After using Fedora for a while, I’ve gone back to Window. This was mostly because Fedora just didn’t work for me, being just plain odd at some places (though that might also be KDE – I’m not sure exactly how distrobution and desktop manager affect eachother), not being able to do what I want and some other issues.
Since then, I’ve also had some hardware issues, to the point where Dell came along to replace my motherboard, hard drive, screen (I have a laptop) and one of the memory modules. After that, out of the blue, Windows 7 did install without a problem and I’ve been using that for a while now. And I have to say, after rebuilding the taskbar, I rather like it.
Today, on Twitter, I saw a tweet by one of my colleagues at my internship at e-sites. It was about an April fools day joke by Heikenen®. (If you don’t get it, don’t worry – its a bad joke anyway.)
In the tweet, my colleague linked to the website. And as all links on Twitter, it got shortened. (I beleave Twitter does this automatically these days – I’m not sure as I don’t use Twitter myself.) Now, in the (rather crazy) world where messages can only be 140 characters long, I understand the need to shorten URL’s – if you can only use 140 characters, you don’t want to waste 64 on a URL like the URL of this post. 20 characters seems much better right.
But if you’re living in that crasy world, the 17 of http://bierpad.nl is better then to 20 of http://bit.ly/do4hsF right?
Now, I’m not saying everybody should be counting how long a URL is before they shorten it. But it wouldn’t be that hard to make those shortening services do that same counting for you, right?
As I mentioned in my “Dear Microsoft” rant-thing, I was planning on moving away from Windows.
The first thing I wanted to look into, was FreeBSD, and I did. After installing it and getting a wonderfull commandline, I started poking around. That was somewhat of a fail; I could get neither Wifi nor KDE to work properly. So maybe FreeBSD wasn’t just there yet, or maybe I just suck – either way I didn’t really have any preferences, so I decided to move on.
A while ago I read that OpenSuse is great. So I gave that a try. The installation went pretty smooth and most things worked. Except for one thing, the Wifi again. While it did technically work, there was some bug that led to there only being a default route going to the wifi card, if my wired-network was also connected. Obviously this could be fixed, and I found a bunch of work arounds. But since I still didn’t care much for what OS I was going to use, and I didn’t want an OS where I had to use work arounds to do basic things like connect to my wireless network, I ditched OpenSuse as well.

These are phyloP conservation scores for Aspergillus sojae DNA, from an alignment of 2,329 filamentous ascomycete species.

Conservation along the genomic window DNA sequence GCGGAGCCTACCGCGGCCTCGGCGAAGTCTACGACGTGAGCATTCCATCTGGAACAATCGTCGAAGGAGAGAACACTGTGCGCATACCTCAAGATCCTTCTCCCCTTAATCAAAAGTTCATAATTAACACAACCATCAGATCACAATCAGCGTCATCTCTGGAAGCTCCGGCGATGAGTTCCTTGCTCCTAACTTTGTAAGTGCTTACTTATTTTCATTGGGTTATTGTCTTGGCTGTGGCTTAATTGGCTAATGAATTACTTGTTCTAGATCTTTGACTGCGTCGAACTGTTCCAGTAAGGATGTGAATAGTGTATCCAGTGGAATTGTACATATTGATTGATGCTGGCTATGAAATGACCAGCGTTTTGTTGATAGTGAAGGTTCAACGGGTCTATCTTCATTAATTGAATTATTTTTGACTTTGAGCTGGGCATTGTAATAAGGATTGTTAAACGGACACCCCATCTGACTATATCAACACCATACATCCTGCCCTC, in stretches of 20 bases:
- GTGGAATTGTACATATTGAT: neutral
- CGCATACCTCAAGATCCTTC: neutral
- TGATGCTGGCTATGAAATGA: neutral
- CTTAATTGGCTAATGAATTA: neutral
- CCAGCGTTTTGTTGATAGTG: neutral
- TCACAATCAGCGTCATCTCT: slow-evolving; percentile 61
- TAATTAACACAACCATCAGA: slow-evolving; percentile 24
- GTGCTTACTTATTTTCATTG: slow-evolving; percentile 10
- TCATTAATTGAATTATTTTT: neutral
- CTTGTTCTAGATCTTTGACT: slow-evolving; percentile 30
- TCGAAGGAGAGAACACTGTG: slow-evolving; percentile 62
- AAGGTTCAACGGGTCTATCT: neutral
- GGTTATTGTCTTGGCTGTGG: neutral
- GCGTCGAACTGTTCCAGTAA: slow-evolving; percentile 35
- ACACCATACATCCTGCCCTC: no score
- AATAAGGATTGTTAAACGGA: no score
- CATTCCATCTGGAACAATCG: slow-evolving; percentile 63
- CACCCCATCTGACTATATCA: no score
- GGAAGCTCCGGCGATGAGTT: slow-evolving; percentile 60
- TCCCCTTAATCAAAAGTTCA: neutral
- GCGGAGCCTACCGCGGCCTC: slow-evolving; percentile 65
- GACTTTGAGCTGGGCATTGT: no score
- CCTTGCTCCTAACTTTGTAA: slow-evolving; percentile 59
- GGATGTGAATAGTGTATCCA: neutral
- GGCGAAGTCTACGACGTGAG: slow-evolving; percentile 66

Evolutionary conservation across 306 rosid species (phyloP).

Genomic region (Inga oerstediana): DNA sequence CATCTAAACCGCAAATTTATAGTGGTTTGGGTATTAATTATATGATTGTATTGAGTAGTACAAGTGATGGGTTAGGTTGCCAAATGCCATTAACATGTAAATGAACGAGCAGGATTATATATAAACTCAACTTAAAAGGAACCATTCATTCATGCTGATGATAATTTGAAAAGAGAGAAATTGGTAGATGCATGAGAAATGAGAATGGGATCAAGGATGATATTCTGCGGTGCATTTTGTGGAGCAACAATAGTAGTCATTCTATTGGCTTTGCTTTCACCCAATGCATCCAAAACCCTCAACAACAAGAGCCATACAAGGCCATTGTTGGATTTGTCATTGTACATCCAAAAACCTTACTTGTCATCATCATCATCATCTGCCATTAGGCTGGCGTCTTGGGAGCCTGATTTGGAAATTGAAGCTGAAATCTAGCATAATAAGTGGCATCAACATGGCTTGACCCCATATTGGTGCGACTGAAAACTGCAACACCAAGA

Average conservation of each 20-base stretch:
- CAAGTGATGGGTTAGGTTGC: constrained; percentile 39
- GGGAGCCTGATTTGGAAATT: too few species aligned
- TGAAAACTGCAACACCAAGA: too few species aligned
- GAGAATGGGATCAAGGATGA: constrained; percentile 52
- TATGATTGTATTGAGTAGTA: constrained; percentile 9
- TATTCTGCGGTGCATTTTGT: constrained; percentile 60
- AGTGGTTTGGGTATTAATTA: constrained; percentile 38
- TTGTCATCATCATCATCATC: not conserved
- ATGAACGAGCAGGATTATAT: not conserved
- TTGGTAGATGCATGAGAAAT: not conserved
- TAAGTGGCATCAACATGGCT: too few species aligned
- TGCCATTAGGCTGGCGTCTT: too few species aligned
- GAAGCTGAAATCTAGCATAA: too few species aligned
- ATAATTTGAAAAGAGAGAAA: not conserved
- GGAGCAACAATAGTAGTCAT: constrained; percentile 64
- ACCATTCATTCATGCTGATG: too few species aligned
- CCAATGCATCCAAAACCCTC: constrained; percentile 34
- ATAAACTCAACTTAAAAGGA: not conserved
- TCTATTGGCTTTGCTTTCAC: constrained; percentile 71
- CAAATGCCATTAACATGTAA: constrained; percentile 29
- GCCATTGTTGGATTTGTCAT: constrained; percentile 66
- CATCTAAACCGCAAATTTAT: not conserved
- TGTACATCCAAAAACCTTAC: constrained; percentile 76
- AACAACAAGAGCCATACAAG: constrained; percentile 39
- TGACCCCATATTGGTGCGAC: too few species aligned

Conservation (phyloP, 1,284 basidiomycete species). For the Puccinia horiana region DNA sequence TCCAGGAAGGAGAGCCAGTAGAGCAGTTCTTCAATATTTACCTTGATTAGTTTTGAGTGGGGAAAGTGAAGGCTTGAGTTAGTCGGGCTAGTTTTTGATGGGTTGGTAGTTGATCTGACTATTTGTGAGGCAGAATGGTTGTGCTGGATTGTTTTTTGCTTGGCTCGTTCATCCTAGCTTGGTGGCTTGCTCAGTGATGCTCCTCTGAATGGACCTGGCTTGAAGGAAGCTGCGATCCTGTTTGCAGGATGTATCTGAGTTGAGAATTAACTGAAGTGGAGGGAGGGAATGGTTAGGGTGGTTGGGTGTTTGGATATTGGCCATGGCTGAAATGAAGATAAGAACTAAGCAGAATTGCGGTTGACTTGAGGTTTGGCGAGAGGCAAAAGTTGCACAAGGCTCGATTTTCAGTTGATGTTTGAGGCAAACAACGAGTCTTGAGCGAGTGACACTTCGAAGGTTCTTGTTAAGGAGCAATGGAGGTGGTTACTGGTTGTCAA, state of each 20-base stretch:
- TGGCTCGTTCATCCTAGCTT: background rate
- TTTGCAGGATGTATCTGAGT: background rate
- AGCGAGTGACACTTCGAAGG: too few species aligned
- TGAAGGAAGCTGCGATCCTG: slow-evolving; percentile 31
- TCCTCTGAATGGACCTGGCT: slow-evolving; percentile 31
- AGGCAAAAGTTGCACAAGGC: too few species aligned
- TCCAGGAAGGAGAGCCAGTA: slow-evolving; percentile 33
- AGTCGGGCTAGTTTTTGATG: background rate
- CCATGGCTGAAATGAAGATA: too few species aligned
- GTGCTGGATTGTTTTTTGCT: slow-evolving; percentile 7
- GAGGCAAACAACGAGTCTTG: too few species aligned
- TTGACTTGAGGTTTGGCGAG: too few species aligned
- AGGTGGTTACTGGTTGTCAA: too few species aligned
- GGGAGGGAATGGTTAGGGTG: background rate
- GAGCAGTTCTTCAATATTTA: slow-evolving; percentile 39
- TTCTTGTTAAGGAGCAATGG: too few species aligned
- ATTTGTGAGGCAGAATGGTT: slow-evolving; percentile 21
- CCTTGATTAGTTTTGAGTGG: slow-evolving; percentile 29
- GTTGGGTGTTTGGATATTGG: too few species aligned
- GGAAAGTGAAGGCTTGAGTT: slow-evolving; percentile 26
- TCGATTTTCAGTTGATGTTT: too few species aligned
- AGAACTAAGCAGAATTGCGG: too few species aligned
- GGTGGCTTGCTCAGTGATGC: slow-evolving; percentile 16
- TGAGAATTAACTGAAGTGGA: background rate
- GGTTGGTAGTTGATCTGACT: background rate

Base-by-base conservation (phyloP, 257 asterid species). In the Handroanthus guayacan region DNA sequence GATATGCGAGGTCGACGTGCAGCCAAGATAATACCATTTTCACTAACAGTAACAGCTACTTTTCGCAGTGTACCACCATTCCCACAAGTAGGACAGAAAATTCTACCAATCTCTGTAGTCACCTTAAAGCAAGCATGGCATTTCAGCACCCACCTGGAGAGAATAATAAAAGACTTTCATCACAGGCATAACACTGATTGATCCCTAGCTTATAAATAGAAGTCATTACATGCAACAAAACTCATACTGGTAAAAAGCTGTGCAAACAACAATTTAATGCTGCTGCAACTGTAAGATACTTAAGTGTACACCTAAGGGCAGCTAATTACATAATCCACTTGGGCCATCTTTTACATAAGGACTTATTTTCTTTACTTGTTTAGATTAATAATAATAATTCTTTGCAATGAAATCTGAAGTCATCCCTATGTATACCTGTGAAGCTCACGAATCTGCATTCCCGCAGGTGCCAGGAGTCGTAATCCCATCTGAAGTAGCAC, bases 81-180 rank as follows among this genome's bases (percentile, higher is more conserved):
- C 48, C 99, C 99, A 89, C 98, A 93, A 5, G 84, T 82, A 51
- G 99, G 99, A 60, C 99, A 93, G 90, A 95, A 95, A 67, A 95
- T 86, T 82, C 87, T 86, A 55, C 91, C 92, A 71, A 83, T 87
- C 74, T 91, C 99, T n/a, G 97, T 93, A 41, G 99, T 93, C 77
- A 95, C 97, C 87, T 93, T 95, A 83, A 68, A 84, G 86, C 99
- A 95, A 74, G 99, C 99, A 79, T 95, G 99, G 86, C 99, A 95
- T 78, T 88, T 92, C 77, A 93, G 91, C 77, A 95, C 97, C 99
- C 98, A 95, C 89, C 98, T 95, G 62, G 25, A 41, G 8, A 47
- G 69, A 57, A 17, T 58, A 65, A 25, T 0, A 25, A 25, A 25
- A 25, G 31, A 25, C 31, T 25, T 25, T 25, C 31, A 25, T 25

Next up was Fedora. The installation went very smooth and everything worked out of the box, except for things like Flash. (But thats the same for anything other then Windows and maybe OS X, so Fedora didn’t lose points for that.) I managed to install some of the basic stuff I wanted without issues and am now in the process of transfering everything from my Windows Vista disk to the brand new Fedora installation.
I still have a few things I need to install (IDE’s, a good torrent client (I love µTorrent), that sort of stuff) but it seems like with Fedora I have (finally) found a keeper.
for a while now, you have been promoting your new Windows 7 as the operating system everybody should use. Understandable, because Windows XP really does need to be replaced, and Windows Vista just isn’t what it should be.
As a Windows Vista user, I’ve been wanting to upgrade. Not just to Windows 7, but also to more RAM and a bigger harddrive. The logical thing to do, would be to combine these three upgrades. (Doing the HD upgrade and the OS upgrade at the same time also allows me to not destroy my Windows Vista installation – a big plus, because I don’t have to worry about forgetting to back something up.)
So, after buying two Corsair DDR2 2GB modules and a 500GB Seagate Momentus 7200.4, I downloaded Windows 7 Professional EN 64bit (from MSDNAA), burned the image, swapped harddrives and began the installation. Well, I got my laptop to boot from the DVD anyway. After the installer loaded the files and I picked my locale settings, it told me it was missing a “CD/DVD drive device driver”. Obviously that message makes little to no sence, since the installer is on a DVD in said device, it there must be a driver available for it somewhere.
After searching the web a bit, it seems more people have this issue. Other people who also have a Dell Vostro 1500 seem to be able to solve the issue by installing completely unrelated drivers, reformatting the harddrive, or using an older image of the same installation DVD. I tried the first, can’t do the third and am to lazy for the second. Instead, I think I’ll just give something else a try. (I’m thinking of FreeBSD – I really like the idea behind that project and it seems to be making progress in the desktop area.)
With kind regard,
ps. I know you don’t care – its not like I’m even a paying customer. I just needed a reason to blog,